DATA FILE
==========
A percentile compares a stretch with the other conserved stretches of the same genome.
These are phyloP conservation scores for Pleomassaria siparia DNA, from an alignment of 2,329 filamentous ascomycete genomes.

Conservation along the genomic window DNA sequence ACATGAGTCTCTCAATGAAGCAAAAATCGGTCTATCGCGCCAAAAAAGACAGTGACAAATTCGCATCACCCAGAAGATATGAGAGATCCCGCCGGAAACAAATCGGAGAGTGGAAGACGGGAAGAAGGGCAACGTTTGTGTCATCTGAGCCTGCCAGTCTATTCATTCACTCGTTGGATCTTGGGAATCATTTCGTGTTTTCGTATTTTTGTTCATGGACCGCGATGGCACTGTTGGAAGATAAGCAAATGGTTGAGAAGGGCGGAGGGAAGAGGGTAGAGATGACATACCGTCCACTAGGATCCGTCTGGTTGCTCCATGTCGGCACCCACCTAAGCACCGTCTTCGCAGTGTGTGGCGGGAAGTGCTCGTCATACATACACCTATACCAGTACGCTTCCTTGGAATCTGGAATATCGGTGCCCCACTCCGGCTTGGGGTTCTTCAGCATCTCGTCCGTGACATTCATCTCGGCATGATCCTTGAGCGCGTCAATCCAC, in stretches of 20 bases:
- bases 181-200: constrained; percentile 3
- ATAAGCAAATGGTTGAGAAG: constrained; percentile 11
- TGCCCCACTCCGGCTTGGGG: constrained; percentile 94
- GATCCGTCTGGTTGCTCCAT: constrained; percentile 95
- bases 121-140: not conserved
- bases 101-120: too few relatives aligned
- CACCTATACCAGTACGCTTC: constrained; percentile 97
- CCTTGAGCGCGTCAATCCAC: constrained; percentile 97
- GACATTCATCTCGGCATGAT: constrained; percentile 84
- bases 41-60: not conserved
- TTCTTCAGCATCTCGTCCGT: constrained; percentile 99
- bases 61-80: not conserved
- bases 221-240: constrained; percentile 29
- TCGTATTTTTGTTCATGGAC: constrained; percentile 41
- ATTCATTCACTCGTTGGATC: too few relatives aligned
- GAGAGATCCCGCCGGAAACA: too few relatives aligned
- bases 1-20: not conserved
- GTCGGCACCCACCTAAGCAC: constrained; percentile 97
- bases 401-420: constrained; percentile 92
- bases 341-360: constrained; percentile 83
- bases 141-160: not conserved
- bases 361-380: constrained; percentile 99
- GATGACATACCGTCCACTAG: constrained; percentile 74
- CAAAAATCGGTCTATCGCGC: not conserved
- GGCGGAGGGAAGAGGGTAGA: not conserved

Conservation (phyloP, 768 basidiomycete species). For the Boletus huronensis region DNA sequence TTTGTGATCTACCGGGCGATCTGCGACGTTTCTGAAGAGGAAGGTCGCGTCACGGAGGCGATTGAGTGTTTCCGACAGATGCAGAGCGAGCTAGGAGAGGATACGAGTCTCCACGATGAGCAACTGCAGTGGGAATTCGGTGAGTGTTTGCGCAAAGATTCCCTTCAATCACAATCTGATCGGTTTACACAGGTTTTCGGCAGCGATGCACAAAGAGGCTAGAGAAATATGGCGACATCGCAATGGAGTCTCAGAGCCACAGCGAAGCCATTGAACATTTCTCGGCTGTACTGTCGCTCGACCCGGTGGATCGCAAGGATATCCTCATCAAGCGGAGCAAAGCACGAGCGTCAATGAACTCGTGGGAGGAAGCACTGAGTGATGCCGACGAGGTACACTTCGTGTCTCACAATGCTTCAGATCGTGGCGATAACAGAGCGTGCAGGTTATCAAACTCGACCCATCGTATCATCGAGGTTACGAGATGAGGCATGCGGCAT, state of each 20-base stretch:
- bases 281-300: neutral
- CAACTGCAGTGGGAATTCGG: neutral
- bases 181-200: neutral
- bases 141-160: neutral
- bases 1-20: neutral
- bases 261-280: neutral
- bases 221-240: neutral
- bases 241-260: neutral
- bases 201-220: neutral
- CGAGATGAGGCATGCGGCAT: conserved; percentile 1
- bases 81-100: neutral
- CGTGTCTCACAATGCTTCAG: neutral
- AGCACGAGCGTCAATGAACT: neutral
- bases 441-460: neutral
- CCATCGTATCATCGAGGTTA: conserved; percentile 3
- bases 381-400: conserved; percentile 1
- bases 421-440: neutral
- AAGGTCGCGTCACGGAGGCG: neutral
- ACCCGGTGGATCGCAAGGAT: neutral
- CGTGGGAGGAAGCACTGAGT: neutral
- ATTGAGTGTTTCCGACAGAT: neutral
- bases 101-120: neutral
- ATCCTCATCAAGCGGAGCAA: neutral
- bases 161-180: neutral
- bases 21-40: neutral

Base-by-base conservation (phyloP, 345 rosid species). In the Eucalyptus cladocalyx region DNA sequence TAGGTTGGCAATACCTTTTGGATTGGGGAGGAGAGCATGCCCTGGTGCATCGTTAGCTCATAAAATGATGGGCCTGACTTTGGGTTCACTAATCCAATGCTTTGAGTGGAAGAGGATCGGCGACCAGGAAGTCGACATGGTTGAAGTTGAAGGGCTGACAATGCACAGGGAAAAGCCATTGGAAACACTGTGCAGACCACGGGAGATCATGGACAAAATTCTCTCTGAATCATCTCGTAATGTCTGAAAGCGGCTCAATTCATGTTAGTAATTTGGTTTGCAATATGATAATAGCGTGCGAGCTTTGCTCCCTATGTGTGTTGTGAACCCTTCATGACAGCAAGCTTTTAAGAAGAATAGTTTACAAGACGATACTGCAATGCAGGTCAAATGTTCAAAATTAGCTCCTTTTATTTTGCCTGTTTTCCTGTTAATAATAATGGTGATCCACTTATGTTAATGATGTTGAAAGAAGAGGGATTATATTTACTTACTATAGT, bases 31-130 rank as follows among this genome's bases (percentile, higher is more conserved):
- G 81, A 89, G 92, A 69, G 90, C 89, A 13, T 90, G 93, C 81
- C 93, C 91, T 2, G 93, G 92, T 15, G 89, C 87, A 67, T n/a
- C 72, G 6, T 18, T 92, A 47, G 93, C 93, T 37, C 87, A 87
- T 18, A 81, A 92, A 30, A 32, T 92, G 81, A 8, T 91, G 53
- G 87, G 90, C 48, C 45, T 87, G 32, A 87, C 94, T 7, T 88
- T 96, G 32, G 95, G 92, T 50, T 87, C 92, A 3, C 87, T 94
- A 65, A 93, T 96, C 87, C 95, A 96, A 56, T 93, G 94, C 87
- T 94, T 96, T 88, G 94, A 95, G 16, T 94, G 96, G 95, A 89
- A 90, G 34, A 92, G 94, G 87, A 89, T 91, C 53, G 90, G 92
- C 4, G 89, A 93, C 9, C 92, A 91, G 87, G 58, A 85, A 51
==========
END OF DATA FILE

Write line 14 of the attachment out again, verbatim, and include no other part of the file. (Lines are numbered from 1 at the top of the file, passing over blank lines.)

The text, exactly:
- TTCTTCAGCATCTCGTCCGT: constrained; percentile 99